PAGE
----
More app security needed
Sir Tim Berners-Lee, inventor of the World Wide Web and director of the Web consortium W3C, has offered insights into what he'd like to see from Web application security.
Berners-Lee was speaking at the closing keynote of the RSA Conference Europe 2011, held in London this week.
"Web apps are what's coming, what's cool," he said. Berners-Lee added that security is a concern with Web applications, because users often give advertisers access to sensitive data. When you download something, it comes with a script to do all kinds of things, he said.
“Security needs to improve without impacting the user interface.” In a browser, there was a time where people would look for a padlock in the corner of a screen to make sure a connection was secure, but "the padlock doesn't mean you're talking to the bank, it just means you're having a secure conversation with someone,” said Berners-Lee.
Subsequently, security companies looked at a Web site's certificate to make sure it is what it claimed, and showed a green bar. He says that did little to the user interface, but "it made me more comfortable. That's the sort of thing I want”.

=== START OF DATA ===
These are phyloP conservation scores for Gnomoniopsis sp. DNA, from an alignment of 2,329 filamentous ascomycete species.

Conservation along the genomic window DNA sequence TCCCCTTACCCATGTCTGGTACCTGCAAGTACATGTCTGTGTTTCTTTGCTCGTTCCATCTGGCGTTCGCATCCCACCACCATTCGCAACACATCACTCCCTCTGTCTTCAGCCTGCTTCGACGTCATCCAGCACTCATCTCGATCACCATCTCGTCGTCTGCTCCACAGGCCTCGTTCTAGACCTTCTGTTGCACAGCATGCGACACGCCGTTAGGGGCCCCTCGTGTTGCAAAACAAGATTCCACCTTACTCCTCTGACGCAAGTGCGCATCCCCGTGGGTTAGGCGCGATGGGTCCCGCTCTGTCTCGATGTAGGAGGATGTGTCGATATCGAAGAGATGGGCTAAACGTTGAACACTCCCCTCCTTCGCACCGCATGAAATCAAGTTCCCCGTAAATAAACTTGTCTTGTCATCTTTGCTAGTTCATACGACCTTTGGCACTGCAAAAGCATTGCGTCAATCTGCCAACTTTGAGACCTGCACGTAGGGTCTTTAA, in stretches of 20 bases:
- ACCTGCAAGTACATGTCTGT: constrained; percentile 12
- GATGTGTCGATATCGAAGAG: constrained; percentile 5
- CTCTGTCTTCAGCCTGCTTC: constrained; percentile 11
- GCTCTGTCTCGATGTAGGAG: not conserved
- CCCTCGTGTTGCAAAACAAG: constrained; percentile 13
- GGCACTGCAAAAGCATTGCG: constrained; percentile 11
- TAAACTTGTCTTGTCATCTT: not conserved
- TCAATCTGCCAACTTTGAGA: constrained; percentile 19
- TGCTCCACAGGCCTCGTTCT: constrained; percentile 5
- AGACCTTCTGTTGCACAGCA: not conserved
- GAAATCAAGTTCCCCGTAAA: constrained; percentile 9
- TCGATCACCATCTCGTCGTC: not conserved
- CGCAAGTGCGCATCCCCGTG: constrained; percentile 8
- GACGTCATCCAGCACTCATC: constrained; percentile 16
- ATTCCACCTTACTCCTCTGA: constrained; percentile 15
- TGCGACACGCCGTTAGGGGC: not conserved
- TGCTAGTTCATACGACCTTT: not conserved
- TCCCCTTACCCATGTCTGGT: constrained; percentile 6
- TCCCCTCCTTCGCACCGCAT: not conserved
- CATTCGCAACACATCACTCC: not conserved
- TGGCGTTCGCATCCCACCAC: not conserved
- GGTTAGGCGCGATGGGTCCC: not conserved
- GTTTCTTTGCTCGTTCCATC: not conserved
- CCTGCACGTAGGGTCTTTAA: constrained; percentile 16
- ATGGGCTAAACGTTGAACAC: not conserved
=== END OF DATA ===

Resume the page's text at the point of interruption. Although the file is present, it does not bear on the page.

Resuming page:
He spoke of a desire for "personal cloud", whereby each user had a bit of space for personal use, and can give people access to them. He also explained he wanted things to become more personalised and have the ability to select which groups of people get access to certain data, without having to constantly select it. "I want to set my own policies, and a simple user-interface."
Berners-Lee said he wants to control the resources allocated. For example, he wants to be able to choose how much memory or CPU any given application will receive. "I also want more powerful tools to control the devices an application gets access to. I want to be able to trust things."
He noted that if people can assure that level of security in Web apps, "we may have an explosion of really interesting apps that talk to each other".